ROXBURY, NJ – Thanking all who attended a farewell ceremony today, Roxbury Police Patrolman Thomas Denicola said he decided to retire early to focus on fighting the cancer he acquired while guarding Ground Zero as a U.S. Marine on 9/11.
The 47-year-old Roxbury resident, who is married and has two children, is the first police officer in New Jersey to benefit from a new law giving disability coverage to police and firefighters suffering from illnesses related their work at the World Trade Center following the terrorist attack.
Without the new law, Denicola would have been required to serve another six years before retirement, he said today. Among other illnesses, Denicola is fighting multiple myeloma – a form of bone cancer – found to be related to Denicola’s exposure to carcinogens at Ground Zero.
Two Decades in Uniform
Denicola, whose brother Frank is a New York City cop, served in the Marines, including the Marine Reserves, from 1998 to 2005. His tenure included two tours of duty in the Middle East and “doing perimeter security” at the World Trade Center site.
Denicola joined the New York City Police Department in 2002 and left in 2007 to take the job with Roxbury Police.
A throng of well-wishers attended the popular patrolman’s retirement ceremony, including four Marines and about a dozen officers who rode motorcycles to the Roxbury Police Department headquarters in honor of Denicola’s time as a fellow “motorcop.”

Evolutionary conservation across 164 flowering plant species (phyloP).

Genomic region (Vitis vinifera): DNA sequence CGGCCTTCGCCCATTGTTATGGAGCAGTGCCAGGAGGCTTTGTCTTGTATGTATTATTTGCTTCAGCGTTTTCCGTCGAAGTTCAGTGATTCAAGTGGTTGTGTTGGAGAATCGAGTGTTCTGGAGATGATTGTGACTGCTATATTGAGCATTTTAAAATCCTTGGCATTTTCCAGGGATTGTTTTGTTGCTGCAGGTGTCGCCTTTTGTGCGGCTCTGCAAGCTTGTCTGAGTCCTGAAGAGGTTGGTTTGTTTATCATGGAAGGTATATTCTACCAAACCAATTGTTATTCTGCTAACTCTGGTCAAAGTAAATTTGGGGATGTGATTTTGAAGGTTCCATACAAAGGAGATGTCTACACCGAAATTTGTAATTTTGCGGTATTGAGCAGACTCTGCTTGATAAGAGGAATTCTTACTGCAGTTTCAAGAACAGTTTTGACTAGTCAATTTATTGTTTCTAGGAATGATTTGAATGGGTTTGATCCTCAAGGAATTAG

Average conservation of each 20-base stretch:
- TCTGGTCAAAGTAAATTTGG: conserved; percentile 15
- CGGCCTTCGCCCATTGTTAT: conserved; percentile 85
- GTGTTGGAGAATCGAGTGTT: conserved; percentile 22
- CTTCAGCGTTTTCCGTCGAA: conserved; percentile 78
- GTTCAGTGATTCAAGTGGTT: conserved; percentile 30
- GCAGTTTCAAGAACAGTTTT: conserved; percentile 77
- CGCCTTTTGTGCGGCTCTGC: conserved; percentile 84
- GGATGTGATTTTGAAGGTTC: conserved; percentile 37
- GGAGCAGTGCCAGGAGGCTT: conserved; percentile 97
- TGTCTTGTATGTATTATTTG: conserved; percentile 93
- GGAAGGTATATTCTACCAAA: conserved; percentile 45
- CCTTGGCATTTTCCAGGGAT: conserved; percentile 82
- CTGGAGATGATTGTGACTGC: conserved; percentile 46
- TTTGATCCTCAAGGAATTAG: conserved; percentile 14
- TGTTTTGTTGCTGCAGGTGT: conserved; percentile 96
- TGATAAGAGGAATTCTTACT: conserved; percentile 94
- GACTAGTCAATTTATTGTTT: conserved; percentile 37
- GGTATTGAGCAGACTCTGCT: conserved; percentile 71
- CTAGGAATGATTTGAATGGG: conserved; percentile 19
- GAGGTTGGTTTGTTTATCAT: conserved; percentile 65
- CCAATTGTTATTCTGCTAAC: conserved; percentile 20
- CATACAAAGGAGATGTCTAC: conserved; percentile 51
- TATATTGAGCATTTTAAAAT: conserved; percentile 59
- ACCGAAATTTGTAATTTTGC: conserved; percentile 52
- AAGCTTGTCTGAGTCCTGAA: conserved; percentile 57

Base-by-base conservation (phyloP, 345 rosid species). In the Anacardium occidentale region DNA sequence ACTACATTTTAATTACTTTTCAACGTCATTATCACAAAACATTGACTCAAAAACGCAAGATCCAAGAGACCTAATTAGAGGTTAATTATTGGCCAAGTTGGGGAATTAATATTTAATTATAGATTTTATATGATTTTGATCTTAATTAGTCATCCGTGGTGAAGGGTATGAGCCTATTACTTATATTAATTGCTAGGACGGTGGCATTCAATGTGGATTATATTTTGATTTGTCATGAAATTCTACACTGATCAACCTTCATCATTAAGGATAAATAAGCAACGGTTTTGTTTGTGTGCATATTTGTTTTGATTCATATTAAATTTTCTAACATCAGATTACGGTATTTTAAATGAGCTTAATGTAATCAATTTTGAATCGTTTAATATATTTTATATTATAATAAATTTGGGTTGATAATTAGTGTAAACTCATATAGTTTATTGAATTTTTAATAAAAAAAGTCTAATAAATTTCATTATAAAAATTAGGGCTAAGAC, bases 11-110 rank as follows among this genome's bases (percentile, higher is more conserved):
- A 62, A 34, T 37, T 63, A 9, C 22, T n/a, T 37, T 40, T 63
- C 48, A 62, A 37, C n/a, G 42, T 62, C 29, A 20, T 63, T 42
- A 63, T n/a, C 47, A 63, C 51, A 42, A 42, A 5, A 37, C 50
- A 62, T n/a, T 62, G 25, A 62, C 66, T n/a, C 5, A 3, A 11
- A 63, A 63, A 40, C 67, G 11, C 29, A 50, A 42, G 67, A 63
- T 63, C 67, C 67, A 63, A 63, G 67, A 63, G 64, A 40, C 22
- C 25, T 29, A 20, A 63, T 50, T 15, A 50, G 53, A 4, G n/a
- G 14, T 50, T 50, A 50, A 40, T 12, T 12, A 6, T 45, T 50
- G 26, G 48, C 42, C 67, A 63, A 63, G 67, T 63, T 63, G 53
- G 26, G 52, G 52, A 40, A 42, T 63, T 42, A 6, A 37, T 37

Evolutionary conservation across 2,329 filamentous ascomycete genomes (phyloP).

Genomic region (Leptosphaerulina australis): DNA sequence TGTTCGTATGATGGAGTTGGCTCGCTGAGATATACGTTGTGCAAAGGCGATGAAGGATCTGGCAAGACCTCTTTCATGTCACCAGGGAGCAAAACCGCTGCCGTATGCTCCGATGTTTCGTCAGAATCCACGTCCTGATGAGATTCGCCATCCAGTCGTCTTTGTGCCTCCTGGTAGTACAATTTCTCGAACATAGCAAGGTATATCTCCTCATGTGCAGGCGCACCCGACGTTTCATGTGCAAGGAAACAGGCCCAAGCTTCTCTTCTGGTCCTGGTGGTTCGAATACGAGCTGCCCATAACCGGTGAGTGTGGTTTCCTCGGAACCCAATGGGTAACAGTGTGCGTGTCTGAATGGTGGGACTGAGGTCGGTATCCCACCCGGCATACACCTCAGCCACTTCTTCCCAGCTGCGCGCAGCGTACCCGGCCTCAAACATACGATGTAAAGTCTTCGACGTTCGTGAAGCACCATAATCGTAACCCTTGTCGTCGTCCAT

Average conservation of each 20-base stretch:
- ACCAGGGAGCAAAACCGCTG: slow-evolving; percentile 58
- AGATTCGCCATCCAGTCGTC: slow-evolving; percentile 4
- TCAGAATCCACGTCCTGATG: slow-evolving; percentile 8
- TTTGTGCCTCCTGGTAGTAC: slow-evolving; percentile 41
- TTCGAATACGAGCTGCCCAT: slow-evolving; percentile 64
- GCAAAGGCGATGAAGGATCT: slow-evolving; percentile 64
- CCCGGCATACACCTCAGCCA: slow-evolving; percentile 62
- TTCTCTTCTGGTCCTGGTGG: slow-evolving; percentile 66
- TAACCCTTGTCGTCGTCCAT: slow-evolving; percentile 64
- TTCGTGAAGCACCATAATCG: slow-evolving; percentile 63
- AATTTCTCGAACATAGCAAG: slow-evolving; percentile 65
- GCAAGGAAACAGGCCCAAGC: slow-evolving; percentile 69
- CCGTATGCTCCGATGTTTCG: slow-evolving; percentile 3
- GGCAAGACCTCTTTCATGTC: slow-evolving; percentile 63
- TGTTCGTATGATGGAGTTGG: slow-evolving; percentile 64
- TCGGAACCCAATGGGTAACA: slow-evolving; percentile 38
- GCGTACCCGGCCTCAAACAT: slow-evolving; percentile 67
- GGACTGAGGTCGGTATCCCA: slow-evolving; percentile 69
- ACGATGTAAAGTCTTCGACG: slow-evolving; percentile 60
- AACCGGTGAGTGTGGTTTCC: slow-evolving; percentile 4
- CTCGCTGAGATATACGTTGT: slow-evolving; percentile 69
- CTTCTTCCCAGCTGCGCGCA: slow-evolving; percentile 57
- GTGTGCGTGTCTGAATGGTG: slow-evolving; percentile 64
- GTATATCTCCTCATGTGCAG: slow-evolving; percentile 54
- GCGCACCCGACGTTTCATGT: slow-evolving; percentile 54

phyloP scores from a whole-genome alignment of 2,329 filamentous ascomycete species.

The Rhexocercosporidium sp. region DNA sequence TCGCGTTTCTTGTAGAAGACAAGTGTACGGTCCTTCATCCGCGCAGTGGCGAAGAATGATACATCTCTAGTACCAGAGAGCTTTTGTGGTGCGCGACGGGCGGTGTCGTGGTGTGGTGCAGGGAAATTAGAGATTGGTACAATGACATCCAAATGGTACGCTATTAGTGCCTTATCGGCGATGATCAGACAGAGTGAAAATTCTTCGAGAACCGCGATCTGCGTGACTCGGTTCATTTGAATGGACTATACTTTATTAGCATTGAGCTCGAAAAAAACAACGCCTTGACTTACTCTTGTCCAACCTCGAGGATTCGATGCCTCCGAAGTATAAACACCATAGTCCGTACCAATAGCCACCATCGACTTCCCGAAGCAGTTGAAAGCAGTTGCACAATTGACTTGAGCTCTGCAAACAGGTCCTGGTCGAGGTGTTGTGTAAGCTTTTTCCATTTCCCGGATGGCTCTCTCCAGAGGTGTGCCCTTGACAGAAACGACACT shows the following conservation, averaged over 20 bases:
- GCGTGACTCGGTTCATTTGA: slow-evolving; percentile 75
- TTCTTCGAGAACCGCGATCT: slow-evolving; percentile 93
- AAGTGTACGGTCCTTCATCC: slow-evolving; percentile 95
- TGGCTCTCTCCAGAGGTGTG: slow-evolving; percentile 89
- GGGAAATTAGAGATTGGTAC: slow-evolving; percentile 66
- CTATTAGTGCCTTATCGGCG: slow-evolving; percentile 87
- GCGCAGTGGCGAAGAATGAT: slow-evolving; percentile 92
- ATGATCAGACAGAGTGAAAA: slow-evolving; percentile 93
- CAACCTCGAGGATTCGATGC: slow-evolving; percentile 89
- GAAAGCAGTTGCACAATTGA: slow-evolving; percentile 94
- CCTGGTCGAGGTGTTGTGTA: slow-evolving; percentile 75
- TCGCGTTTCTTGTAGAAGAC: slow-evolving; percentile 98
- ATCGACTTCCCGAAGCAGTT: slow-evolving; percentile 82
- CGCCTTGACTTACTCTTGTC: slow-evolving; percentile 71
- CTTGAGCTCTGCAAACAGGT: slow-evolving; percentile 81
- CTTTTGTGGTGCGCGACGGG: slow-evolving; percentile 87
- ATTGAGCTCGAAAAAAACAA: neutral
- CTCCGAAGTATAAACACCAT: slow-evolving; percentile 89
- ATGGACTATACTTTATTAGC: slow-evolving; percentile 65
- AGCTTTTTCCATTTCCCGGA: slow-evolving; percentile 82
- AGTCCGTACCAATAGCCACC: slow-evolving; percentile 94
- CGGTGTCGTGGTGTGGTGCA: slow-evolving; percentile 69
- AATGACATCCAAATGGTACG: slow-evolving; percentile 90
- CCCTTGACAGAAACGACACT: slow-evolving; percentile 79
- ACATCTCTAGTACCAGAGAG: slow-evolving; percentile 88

“It’s been an honor to be a police officer in this community,” Denicola told the crowd. “I got sick, and right now it’s better for me to be with my family and to heal. That’s something that was taught by most of you guys; you told me to slow down a little. Anybody who knows me knows I’m a worker. I work 20 hours a day, and you can thank my parents for that.”
Turning to his family, Denicola said he hopes to instill in his children the work ethic he acquired from his parents. Then, looking at the people in attendance, he said he realizes he’s not the only person facing difficulties.
“Everybody I see here, I can look at everyone’s face and I know there’s a story behind every person’s face,” said the patrolman. “Whether it’s a family member. Whether it’s another cancer survivor. Whether it’s a fellow officer I went to school with.”
‘A Good Man of Dignity’
Asserting that Roxbury has the best police department in Morris County, Denicola expressed gratitude for the brotherhood that came with the professions he chose. “You don’t get this experience anywhere else,” he commented. “This experience only comes when you wear that uniform.”
The Rev. Mark Mancini, the former pastor at St. Therese Roman Catholic Church in Succasunna, attended Denicola’s “walk-out” ceremony.
“I’m no longer part of St. Therese’s, but when Tommy said, ‘Can you come and say a few words?’ there was no other place I wanted to be,” said the priest, now working in Totowa. “Thank God for Tommy’s service, not only to this community but to all the other communities in which he served as a police officer … And Thank God for all the good he did. He’s a true servant, a good man of dignity and may he be blessed in the future.”
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